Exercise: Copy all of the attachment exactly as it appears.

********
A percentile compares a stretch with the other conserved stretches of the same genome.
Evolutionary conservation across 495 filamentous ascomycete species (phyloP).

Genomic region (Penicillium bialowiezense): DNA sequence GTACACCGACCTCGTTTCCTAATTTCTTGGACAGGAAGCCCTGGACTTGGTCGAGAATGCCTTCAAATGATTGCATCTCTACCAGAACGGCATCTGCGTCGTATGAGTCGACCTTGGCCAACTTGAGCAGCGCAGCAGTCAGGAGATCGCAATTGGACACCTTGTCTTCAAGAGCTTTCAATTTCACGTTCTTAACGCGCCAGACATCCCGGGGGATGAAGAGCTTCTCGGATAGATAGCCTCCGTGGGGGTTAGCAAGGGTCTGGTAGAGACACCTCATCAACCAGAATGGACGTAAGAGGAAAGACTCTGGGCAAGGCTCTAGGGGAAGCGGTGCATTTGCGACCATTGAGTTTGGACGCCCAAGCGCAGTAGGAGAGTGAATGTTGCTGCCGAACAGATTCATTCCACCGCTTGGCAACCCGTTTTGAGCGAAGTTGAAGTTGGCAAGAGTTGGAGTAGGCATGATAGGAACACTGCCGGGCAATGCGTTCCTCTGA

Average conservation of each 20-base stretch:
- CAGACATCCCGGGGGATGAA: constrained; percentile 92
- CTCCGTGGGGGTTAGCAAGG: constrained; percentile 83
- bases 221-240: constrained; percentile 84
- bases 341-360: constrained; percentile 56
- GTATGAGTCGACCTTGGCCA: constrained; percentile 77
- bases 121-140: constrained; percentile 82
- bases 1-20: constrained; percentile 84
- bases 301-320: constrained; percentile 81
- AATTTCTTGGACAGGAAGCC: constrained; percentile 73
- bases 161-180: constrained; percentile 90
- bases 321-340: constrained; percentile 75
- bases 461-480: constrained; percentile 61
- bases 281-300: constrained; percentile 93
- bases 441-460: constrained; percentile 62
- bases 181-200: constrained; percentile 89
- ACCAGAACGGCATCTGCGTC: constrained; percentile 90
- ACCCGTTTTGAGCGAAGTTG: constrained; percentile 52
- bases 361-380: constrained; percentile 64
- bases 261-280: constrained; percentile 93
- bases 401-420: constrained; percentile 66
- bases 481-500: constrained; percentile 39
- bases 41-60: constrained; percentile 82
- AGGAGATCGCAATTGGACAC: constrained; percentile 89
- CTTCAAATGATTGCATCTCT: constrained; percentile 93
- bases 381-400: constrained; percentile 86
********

A percentile compares a stretch with the other conserved stretches of the same genome.
Evolutionary conservation across 495 filamentous ascomycete species (phyloP).

Genomic region (Penicillium bialowiezense): DNA sequence GTACACCGACCTCGTTTCCTAATTTCTTGGACAGGAAGCCCTGGACTTGGTCGAGAATGCCTTCAAATGATTGCATCTCTACCAGAACGGCATCTGCGTCGTATGAGTCGACCTTGGCCAACTTGAGCAGCGCAGCAGTCAGGAGATCGCAATTGGACACCTTGTCTTCAAGAGCTTTCAATTTCACGTTCTTAACGCGCCAGACATCCCGGGGGATGAAGAGCTTCTCGGATAGATAGCCTCCGTGGGGGTTAGCAAGGGTCTGGTAGAGACACCTCATCAACCAGAATGGACGTAAGAGGAAAGACTCTGGGCAAGGCTCTAGGGGAAGCGGTGCATTTGCGACCATTGAGTTTGGACGCCCAAGCGCAGTAGGAGAGTGAATGTTGCTGCCGAACAGATTCATTCCACCGCTTGGCAACCCGTTTTGAGCGAAGTTGAAGTTGGCAAGAGTTGGAGTAGGCATGATAGGAACACTGCCGGGCAATGCGTTCCTCTGA

Average conservation of each 20-base stretch:
- CAGACATCCCGGGGGATGAA: constrained; percentile 92
- CTCCGTGGGGGTTAGCAAGG: constrained; percentile 83
- bases 221-240: constrained; percentile 84
- bases 341-360: constrained; percentile 56
- GTATGAGTCGACCTTGGCCA: constrained; percentile 77
- bases 121-140: constrained; percentile 82
- bases 1-20: constrained; percentile 84
- bases 301-320: constrained; percentile 81
- AATTTCTTGGACAGGAAGCC: constrained; percentile 73
- bases 161-180: constrained; percentile 90
- bases 321-340: constrained; percentile 75
- bases 461-480: constrained; percentile 61
- bases 281-300: constrained; percentile 93
- bases 441-460: constrained; percentile 62
- bases 181-200: constrained; percentile 89
- ACCAGAACGGCATCTGCGTC: constrained; percentile 90
- ACCCGTTTTGAGCGAAGTTG: constrained; percentile 52
- bases 361-380: constrained; percentile 64
- bases 261-280: constrained; percentile 93
- bases 401-420: constrained; percentile 66
- bases 481-500: constrained; percentile 39
- bases 41-60: constrained; percentile 82
- AGGAGATCGCAATTGGACAC: constrained; percentile 89
- CTTCAAATGATTGCATCTCT: constrained; percentile 93
- bases 381-400: constrained; percentile 86